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Veganism and vegetarianism have profound physical benefits, and both eating regimens have been linked to lower risks of heart disease, cancer, diabetes, and much more. Multiple studies have shown meat-free is the way to go for a physically healthier lifestyle – but a new study shows that might come at the cost of your mental well-being.
According to the study, published in Critical Reviews of Food Science and Nutrition, people who avoided meat had higher rates of depression, anxiety, and/or self-harm behaviors than those who ate meat.
“My co-authors and I were truly surprised at how consistent the relation between meat-avoidance and the increased prevalence of mental illness was across populations,” study author Urska Dobersek, an assistant professor at the University of Southern Indiana, told PsyPost.
It should be noted that the researchers were unable to determine a cause for this link. One theory, however, is that there is a social stigma attached to veganism and vegetarianism, especially in places such as America.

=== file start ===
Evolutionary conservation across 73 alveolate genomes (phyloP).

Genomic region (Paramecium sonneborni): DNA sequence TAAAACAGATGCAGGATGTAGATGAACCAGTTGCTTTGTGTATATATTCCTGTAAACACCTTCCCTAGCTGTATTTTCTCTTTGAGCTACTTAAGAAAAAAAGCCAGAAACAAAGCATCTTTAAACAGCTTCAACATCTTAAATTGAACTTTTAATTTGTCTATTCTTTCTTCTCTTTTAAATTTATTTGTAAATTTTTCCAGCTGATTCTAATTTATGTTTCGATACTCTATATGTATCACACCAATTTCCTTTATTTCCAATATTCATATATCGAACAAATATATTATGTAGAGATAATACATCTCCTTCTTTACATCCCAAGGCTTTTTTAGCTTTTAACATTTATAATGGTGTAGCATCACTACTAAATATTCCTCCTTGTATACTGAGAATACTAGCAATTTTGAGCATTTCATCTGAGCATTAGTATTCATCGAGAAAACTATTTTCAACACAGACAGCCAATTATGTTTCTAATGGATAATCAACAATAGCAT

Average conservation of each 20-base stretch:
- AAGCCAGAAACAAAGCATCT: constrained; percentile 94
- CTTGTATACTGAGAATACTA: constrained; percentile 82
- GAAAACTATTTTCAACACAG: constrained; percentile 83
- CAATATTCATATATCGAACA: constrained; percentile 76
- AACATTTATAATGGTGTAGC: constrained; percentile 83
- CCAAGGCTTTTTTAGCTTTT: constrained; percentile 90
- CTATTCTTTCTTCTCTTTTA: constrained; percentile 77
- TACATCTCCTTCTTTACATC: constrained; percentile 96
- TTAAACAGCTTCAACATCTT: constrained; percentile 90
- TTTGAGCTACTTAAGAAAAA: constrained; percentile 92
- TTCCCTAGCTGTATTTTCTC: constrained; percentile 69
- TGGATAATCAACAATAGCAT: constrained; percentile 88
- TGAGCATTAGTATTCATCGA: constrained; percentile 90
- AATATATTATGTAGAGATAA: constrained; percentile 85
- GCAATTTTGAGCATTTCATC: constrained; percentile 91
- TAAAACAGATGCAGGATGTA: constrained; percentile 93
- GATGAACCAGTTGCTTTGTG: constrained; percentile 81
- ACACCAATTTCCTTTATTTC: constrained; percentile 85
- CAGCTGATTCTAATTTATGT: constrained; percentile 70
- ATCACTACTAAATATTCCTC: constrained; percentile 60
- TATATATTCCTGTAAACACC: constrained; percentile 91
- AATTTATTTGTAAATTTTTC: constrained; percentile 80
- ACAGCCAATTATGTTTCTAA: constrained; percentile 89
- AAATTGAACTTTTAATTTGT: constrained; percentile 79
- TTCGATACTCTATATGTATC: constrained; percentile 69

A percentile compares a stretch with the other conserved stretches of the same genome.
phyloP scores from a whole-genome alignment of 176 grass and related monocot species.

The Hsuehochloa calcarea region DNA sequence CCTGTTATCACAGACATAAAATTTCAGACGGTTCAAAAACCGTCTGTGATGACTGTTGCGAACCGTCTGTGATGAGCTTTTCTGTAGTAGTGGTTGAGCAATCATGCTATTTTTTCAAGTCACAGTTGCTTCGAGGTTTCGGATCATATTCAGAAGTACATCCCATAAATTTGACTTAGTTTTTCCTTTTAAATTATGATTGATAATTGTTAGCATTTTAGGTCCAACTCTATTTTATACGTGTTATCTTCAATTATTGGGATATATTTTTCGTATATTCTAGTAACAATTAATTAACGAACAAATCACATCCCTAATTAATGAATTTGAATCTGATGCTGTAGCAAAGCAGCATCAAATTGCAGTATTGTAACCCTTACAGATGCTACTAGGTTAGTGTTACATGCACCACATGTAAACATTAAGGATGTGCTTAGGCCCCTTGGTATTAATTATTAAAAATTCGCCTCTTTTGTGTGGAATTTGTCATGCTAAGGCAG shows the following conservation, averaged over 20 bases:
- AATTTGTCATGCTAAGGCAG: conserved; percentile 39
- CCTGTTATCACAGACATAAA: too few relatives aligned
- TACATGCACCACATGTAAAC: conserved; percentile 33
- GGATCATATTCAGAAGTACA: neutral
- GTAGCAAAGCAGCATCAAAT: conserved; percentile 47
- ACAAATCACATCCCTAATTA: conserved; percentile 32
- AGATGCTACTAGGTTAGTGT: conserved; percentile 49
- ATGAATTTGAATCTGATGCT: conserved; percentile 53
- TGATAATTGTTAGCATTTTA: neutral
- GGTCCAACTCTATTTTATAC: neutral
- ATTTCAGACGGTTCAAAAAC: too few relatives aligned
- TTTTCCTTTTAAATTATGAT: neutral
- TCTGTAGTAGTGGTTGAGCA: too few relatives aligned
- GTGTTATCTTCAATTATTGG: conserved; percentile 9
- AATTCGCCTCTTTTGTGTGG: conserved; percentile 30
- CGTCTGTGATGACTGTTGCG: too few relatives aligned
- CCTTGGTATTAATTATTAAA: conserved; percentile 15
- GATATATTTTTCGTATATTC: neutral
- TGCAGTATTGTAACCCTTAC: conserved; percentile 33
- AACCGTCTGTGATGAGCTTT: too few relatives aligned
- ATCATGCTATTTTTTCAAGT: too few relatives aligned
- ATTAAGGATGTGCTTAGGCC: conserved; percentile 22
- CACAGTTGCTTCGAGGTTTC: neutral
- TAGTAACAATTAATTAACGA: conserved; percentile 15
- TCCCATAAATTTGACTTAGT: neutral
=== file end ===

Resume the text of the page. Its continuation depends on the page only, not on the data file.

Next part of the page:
Researchers looked at 18 different studies conducted around the world that examined the link between one’s diet and their mental health. Eleven of those studies found vegetarians and vegans had poorer psychological health than meat eaters; Three of the studies favored vegans and vegetarians, but the researchers noted the more “rigorous” studies were in favor of meat eaters.
Dobersek and her co-authors note that future studies should look at if the mental aspect could be one of the reasons why many people who adopt veganism or vegetarianism end up going back to eating meat (a December 2014 survey found that 84 percent of people who gave up meat eventually went back to doing so).
They’re also curious if there’s a nutritional reason for the link — in other words, they want to know if there’s something in meat that contributes to better mental health that you can’t get from fruits, vegetables, or grains.